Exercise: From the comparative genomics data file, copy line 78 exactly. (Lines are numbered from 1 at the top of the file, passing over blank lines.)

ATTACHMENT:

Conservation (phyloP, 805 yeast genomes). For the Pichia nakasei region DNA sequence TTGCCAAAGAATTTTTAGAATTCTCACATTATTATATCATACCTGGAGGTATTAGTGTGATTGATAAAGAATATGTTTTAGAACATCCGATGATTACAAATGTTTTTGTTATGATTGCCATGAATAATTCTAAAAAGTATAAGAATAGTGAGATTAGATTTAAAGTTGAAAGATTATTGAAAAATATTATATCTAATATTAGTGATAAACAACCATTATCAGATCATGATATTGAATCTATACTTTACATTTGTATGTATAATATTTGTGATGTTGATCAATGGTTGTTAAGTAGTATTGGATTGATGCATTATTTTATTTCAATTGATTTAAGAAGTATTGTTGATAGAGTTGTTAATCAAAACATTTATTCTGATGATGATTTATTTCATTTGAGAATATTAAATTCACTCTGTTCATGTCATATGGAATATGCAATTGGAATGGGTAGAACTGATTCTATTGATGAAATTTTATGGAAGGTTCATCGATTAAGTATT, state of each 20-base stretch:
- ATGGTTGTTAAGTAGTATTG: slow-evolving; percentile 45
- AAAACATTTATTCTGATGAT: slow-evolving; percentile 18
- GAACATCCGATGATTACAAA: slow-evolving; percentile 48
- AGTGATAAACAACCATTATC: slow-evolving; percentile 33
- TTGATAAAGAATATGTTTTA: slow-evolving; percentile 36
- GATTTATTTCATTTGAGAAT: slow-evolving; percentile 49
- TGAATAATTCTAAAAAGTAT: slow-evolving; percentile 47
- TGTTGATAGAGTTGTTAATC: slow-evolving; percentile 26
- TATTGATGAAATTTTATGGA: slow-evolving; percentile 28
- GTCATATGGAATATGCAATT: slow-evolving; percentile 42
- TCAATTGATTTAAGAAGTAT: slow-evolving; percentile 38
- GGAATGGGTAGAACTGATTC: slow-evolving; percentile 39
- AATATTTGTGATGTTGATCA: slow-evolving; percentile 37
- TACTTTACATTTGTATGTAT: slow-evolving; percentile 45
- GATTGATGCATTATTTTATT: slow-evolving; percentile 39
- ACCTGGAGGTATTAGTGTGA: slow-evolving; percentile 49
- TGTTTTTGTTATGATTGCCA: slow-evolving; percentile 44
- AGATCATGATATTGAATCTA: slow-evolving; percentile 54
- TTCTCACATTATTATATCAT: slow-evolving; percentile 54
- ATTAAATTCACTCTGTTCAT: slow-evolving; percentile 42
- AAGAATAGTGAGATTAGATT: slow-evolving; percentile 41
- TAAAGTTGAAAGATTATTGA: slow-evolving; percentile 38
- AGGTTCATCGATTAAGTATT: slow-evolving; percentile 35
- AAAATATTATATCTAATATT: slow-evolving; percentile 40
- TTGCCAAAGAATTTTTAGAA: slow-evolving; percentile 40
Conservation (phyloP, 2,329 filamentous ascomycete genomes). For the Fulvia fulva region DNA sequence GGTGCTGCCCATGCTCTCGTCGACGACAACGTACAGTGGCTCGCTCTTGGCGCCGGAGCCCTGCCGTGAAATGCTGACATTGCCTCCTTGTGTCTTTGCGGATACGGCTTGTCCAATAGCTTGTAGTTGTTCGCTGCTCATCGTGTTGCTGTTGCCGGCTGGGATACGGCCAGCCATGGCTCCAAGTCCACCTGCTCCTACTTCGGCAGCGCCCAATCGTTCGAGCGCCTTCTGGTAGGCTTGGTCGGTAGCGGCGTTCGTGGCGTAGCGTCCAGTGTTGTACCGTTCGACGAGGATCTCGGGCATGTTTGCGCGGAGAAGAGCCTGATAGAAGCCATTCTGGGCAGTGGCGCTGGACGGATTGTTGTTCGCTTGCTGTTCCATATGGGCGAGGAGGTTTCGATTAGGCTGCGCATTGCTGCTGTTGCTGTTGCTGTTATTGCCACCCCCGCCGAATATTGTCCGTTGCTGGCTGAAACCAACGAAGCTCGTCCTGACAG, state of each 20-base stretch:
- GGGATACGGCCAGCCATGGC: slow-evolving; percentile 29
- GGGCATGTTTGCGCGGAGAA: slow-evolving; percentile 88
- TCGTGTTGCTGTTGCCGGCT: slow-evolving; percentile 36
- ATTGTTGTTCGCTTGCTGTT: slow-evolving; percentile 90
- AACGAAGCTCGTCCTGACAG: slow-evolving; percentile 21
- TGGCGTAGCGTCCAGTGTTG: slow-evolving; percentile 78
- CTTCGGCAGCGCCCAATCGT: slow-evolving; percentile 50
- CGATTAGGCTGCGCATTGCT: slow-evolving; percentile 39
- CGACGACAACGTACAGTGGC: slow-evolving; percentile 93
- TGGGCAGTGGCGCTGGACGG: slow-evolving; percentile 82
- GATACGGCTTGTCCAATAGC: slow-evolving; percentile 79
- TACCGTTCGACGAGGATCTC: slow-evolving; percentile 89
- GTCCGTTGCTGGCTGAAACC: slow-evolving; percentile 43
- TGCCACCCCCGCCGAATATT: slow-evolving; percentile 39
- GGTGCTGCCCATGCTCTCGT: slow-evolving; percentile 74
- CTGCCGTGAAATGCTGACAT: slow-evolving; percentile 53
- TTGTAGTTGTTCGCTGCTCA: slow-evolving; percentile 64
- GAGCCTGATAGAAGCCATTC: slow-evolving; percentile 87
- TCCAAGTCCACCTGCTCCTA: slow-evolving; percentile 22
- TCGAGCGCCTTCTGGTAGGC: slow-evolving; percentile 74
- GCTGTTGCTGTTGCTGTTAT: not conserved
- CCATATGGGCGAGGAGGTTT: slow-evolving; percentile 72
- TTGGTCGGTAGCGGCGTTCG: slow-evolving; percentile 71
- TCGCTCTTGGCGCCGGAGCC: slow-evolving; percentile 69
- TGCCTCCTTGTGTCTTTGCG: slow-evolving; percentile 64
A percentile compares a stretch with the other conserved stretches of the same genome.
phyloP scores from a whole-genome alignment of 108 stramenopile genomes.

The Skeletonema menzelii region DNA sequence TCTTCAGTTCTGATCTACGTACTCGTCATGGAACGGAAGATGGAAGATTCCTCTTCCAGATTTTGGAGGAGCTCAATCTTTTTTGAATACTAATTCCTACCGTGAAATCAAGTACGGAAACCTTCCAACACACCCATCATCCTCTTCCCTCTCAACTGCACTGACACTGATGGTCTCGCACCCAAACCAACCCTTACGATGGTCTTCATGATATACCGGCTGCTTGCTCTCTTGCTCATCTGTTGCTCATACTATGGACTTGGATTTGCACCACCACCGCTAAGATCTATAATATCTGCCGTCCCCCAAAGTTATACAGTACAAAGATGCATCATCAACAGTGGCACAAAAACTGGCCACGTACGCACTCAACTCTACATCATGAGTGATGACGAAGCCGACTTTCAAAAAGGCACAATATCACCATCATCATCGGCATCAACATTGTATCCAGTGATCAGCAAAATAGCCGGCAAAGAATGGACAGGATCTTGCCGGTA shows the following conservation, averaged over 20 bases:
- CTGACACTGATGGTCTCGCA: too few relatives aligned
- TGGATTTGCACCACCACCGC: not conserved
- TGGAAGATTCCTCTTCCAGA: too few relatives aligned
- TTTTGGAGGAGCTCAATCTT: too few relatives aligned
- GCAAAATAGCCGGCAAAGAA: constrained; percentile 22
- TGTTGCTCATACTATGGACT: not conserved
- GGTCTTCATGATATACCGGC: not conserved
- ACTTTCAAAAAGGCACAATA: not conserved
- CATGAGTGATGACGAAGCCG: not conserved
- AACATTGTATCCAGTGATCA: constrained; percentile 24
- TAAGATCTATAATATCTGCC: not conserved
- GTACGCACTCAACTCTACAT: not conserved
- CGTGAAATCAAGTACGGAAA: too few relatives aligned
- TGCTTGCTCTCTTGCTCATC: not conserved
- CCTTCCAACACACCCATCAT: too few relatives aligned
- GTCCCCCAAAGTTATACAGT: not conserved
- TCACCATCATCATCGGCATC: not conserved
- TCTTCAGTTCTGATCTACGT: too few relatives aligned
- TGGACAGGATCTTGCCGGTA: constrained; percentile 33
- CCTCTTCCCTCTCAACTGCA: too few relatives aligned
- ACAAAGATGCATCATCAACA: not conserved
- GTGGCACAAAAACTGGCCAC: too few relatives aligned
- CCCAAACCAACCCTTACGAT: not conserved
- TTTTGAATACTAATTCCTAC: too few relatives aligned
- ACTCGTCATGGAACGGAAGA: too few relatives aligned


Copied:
- CCCAAACCAACCCTTACGAT: not conserved